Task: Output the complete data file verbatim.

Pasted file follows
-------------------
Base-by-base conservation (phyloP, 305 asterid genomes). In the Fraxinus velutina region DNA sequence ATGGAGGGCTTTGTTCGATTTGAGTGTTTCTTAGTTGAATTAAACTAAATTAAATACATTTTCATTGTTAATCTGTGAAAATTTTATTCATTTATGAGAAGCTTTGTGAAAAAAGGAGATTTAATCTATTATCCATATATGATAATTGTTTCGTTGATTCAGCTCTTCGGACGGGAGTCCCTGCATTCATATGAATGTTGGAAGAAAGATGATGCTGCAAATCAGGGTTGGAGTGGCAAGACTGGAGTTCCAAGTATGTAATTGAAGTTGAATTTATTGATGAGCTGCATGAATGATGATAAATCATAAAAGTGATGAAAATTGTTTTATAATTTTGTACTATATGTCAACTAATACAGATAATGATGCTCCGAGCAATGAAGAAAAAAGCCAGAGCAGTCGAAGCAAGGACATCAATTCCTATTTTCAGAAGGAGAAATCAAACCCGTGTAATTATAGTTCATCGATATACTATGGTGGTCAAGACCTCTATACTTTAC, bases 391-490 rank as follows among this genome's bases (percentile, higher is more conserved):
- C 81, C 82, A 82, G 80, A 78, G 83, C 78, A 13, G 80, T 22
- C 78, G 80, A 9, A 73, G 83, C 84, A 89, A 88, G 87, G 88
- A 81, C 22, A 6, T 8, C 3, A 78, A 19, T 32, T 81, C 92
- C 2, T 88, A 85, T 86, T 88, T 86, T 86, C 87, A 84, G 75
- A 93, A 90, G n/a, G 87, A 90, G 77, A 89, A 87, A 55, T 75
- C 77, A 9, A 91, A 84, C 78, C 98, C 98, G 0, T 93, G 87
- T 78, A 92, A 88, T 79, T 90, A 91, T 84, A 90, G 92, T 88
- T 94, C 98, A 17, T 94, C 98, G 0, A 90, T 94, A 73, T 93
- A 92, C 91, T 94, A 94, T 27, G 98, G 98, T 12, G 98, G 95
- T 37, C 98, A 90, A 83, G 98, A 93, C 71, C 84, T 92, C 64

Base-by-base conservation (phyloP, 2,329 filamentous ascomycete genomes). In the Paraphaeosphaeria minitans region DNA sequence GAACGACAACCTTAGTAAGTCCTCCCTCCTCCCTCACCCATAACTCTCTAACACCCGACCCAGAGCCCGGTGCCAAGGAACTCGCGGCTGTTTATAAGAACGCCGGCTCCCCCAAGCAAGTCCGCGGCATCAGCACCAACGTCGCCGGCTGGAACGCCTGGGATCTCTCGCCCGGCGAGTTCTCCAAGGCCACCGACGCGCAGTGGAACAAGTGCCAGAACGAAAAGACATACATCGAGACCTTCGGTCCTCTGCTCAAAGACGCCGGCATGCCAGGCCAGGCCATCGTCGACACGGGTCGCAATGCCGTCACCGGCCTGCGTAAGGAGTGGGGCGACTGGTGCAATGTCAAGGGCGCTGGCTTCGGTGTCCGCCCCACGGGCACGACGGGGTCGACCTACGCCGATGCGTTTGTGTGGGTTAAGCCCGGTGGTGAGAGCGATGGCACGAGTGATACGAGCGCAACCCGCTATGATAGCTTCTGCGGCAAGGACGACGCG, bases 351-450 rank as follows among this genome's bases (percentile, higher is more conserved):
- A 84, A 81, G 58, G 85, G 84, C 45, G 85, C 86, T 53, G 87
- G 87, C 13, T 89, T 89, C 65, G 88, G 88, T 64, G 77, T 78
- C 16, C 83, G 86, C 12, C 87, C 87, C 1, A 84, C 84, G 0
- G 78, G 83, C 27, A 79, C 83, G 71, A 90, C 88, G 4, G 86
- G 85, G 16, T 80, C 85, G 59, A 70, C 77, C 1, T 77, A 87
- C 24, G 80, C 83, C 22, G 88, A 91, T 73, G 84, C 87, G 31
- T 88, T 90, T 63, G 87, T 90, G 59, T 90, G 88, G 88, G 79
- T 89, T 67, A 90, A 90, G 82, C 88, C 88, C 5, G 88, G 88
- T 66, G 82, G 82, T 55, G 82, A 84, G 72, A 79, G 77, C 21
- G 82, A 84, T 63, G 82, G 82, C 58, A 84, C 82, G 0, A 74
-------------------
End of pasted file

Base-by-base conservation (phyloP, 305 asterid genomes). In the Fraxinus velutina region DNA sequence ATGGAGGGCTTTGTTCGATTTGAGTGTTTCTTAGTTGAATTAAACTAAATTAAATACATTTTCATTGTTAATCTGTGAAAATTTTATTCATTTATGAGAAGCTTTGTGAAAAAAGGAGATTTAATCTATTATCCATATATGATAATTGTTTCGTTGATTCAGCTCTTCGGACGGGAGTCCCTGCATTCATATGAATGTTGGAAGAAAGATGATGCTGCAAATCAGGGTTGGAGTGGCAAGACTGGAGTTCCAAGTATGTAATTGAAGTTGAATTTATTGATGAGCTGCATGAATGATGATAAATCATAAAAGTGATGAAAATTGTTTTATAATTTTGTACTATATGTCAACTAATACAGATAATGATGCTCCGAGCAATGAAGAAAAAAGCCAGAGCAGTCGAAGCAAGGACATCAATTCCTATTTTCAGAAGGAGAAATCAAACCCGTGTAATTATAGTTCATCGATATACTATGGTGGTCAAGACCTCTATACTTTAC, bases 391-490 rank as follows among this genome's bases (percentile, higher is more conserved):
- C 81, C 82, A 82, G 80, A 78, G 83, C 78, A 13, G 80, T 22
- C 78, G 80, A 9, A 73, G 83, C 84, A 89, A 88, G 87, G 88
- A 81, C 22, A 6, T 8, C 3, A 78, A 19, T 32, T 81, C 92
- C 2, T 88, A 85, T 86, T 88, T 86, T 86, C 87, A 84, G 75
- A 93, A 90, G n/a, G 87, A 90, G 77, A 89, A 87, A 55, T 75
- C 77, A 9, A 91, A 84, C 78, C 98, C 98, G 0, T 93, G 87
- T 78, A 92, A 88, T 79, T 90, A 91, T 84, A 90, G 92, T 88
- T 94, C 98, A 17, T 94, C 98, G 0, A 90, T 94, A 73, T 93
- A 92, C 91, T 94, A 94, T 27, G 98, G 98, T 12, G 98, G 95
- T 37, C 98, A 90, A 83, G 98, A 93, C 71, C 84, T 92, C 64

Base-by-base conservation (phyloP, 2,329 filamentous ascomycete genomes). In the Paraphaeosphaeria minitans region DNA sequence GAACGACAACCTTAGTAAGTCCTCCCTCCTCCCTCACCCATAACTCTCTAACACCCGACCCAGAGCCCGGTGCCAAGGAACTCGCGGCTGTTTATAAGAACGCCGGCTCCCCCAAGCAAGTCCGCGGCATCAGCACCAACGTCGCCGGCTGGAACGCCTGGGATCTCTCGCCCGGCGAGTTCTCCAAGGCCACCGACGCGCAGTGGAACAAGTGCCAGAACGAAAAGACATACATCGAGACCTTCGGTCCTCTGCTCAAAGACGCCGGCATGCCAGGCCAGGCCATCGTCGACACGGGTCGCAATGCCGTCACCGGCCTGCGTAAGGAGTGGGGCGACTGGTGCAATGTCAAGGGCGCTGGCTTCGGTGTCCGCCCCACGGGCACGACGGGGTCGACCTACGCCGATGCGTTTGTGTGGGTTAAGCCCGGTGGTGAGAGCGATGGCACGAGTGATACGAGCGCAACCCGCTATGATAGCTTCTGCGGCAAGGACGACGCG, bases 351-450 rank as follows among this genome's bases (percentile, higher is more conserved):
- A 84, A 81, G 58, G 85, G 84, C 45, G 85, C 86, T 53, G 87
- G 87, C 13, T 89, T 89, C 65, G 88, G 88, T 64, G 77, T 78
- C 16, C 83, G 86, C 12, C 87, C 87, C 1, A 84, C 84, G 0
- G 78, G 83, C 27, A 79, C 83, G 71, A 90, C 88, G 4, G 86
- G 85, G 16, T 80, C 85, G 59, A 70, C 77, C 1, T 77, A 87
- C 24, G 80, C 83, C 22, G 88, A 91, T 73, G 84, C 87, G 31
- T 88, T 90, T 63, G 87, T 90, G 59, T 90, G 88, G 88, G 79
- T 89, T 67, A 90, A 90, G 82, C 88, C 88, C 5, G 88, G 88
- T 66, G 82, G 82, T 55, G 82, A 84, G 72, A 79, G 77, C 21
- G 82, A 84, T 63, G 82, G 82, C 58, A 84, C 82, G 0, A 74